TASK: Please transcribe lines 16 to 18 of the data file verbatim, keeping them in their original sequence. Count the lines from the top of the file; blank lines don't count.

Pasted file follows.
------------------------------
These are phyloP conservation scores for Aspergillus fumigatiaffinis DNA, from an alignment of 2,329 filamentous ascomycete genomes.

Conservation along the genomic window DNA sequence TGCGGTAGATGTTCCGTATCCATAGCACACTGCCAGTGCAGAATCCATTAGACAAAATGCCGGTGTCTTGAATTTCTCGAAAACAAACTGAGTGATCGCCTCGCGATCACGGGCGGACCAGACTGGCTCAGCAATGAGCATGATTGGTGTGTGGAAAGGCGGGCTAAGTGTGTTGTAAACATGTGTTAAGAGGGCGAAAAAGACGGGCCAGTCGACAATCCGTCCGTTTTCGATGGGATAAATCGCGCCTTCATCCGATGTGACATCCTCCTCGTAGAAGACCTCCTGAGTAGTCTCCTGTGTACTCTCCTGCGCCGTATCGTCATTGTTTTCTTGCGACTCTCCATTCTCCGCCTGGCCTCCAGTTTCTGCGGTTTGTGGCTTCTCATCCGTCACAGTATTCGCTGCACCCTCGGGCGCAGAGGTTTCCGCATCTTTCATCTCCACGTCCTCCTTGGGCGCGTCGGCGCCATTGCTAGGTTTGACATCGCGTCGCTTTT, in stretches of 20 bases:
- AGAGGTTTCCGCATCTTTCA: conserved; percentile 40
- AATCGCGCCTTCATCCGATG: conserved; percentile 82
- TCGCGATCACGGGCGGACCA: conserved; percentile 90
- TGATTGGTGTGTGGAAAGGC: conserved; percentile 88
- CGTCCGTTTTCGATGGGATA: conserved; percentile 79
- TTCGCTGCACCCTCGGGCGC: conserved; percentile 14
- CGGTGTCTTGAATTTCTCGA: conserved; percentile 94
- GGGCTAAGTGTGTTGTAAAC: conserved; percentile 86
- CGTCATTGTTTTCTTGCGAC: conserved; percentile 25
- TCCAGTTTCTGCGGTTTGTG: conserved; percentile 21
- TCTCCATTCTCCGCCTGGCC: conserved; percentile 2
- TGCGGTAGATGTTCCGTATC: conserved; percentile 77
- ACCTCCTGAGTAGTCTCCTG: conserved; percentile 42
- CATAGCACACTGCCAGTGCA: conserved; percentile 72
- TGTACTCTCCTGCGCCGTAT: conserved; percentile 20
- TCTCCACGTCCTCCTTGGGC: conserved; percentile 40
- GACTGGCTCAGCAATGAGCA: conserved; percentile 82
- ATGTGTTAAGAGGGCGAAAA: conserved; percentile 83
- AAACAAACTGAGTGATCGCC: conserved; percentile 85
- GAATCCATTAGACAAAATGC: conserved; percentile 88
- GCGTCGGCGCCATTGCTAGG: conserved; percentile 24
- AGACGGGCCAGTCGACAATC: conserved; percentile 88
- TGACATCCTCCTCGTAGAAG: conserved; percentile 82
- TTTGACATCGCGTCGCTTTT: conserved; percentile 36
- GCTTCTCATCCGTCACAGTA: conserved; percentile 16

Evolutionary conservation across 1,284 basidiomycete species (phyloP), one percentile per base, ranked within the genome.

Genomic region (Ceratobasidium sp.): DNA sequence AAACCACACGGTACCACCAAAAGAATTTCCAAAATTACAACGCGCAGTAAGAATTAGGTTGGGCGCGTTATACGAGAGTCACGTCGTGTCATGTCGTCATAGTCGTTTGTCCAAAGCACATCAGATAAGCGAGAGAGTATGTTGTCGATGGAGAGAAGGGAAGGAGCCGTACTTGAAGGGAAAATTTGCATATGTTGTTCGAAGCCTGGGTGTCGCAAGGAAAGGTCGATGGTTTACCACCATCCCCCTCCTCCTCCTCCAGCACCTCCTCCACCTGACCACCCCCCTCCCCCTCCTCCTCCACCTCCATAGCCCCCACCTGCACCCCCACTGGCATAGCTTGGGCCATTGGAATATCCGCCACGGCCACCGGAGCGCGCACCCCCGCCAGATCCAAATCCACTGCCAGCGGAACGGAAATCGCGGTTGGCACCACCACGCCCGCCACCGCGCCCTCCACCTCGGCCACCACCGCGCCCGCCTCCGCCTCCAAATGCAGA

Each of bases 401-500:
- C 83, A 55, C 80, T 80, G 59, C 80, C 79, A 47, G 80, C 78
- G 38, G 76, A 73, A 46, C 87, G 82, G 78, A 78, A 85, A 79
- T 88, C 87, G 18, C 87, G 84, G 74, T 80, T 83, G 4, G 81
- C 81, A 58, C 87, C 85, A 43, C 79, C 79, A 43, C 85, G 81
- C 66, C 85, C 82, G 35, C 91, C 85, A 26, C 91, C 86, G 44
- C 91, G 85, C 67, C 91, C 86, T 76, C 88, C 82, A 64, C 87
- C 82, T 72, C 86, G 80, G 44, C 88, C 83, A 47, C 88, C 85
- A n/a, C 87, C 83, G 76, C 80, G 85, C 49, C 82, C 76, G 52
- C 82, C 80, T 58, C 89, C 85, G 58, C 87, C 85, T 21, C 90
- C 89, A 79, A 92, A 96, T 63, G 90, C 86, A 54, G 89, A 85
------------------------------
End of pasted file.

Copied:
- CATAGCACACTGCCAGTGCA: conserved; percentile 72
- TGTACTCTCCTGCGCCGTAT: conserved; percentile 20
- TCTCCACGTCCTCCTTGGGC: conserved; percentile 40